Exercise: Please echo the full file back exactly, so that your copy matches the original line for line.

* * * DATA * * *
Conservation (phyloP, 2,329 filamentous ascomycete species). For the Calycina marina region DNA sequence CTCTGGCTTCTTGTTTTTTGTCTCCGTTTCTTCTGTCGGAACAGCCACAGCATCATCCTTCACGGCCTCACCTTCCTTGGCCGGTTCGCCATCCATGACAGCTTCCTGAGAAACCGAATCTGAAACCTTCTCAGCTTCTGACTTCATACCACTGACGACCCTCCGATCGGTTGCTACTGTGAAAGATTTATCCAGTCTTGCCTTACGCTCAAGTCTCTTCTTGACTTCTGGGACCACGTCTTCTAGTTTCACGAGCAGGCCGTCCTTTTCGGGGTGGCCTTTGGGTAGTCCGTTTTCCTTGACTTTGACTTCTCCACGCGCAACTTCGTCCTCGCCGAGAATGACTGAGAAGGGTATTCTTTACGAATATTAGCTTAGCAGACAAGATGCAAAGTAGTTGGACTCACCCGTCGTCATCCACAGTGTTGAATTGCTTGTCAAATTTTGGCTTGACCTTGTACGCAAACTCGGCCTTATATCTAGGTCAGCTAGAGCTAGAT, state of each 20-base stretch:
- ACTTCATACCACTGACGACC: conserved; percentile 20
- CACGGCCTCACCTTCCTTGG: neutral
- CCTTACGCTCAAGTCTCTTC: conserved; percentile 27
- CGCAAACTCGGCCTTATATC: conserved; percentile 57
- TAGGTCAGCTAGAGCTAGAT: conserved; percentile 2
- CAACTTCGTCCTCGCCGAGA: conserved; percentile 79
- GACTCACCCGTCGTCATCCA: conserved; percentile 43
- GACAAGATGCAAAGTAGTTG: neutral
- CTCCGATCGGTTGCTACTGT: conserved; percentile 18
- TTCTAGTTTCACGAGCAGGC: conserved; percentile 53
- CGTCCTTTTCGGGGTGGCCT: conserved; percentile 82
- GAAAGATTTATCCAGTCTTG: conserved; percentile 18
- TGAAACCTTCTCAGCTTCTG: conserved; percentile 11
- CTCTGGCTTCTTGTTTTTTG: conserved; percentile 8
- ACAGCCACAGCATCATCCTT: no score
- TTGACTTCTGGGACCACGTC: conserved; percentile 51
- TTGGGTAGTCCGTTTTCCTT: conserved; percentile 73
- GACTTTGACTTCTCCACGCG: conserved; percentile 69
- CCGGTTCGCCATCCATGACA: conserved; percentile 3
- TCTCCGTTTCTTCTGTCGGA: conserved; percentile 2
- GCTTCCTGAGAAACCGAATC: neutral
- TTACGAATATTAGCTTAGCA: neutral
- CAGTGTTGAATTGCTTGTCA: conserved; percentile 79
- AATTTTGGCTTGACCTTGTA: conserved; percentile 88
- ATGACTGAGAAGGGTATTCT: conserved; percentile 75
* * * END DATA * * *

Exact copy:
Conservation (phyloP, 2,329 filamentous ascomycete species). For the Calycina marina region DNA sequence CTCTGGCTTCTTGTTTTTTGTCTCCGTTTCTTCTGTCGGAACAGCCACAGCATCATCCTTCACGGCCTCACCTTCCTTGGCCGGTTCGCCATCCATGACAGCTTCCTGAGAAACCGAATCTGAAACCTTCTCAGCTTCTGACTTCATACCACTGACGACCCTCCGATCGGTTGCTACTGTGAAAGATTTATCCAGTCTTGCCTTACGCTCAAGTCTCTTCTTGACTTCTGGGACCACGTCTTCTAGTTTCACGAGCAGGCCGTCCTTTTCGGGGTGGCCTTTGGGTAGTCCGTTTTCCTTGACTTTGACTTCTCCACGCGCAACTTCGTCCTCGCCGAGAATGACTGAGAAGGGTATTCTTTACGAATATTAGCTTAGCAGACAAGATGCAAAGTAGTTGGACTCACCCGTCGTCATCCACAGTGTTGAATTGCTTGTCAAATTTTGGCTTGACCTTGTACGCAAACTCGGCCTTATATCTAGGTCAGCTAGAGCTAGAT, state of each 20-base stretch:
- ACTTCATACCACTGACGACC: conserved; percentile 20
- CACGGCCTCACCTTCCTTGG: neutral
- CCTTACGCTCAAGTCTCTTC: conserved; percentile 27
- CGCAAACTCGGCCTTATATC: conserved; percentile 57
- TAGGTCAGCTAGAGCTAGAT: conserved; percentile 2
- CAACTTCGTCCTCGCCGAGA: conserved; percentile 79
- GACTCACCCGTCGTCATCCA: conserved; percentile 43
- GACAAGATGCAAAGTAGTTG: neutral
- CTCCGATCGGTTGCTACTGT: conserved; percentile 18
- TTCTAGTTTCACGAGCAGGC: conserved; percentile 53
- CGTCCTTTTCGGGGTGGCCT: conserved; percentile 82
- GAAAGATTTATCCAGTCTTG: conserved; percentile 18
- TGAAACCTTCTCAGCTTCTG: conserved; percentile 11
- CTCTGGCTTCTTGTTTTTTG: conserved; percentile 8
- ACAGCCACAGCATCATCCTT: no score
- TTGACTTCTGGGACCACGTC: conserved; percentile 51
- TTGGGTAGTCCGTTTTCCTT: conserved; percentile 73
- GACTTTGACTTCTCCACGCG: conserved; percentile 69
- CCGGTTCGCCATCCATGACA: conserved; percentile 3
- TCTCCGTTTCTTCTGTCGGA: conserved; percentile 2
- GCTTCCTGAGAAACCGAATC: neutral
- TTACGAATATTAGCTTAGCA: neutral
- CAGTGTTGAATTGCTTGTCA: conserved; percentile 79
- AATTTTGGCTTGACCTTGTA: conserved; percentile 88
- ATGACTGAGAAGGGTATTCT: conserved; percentile 75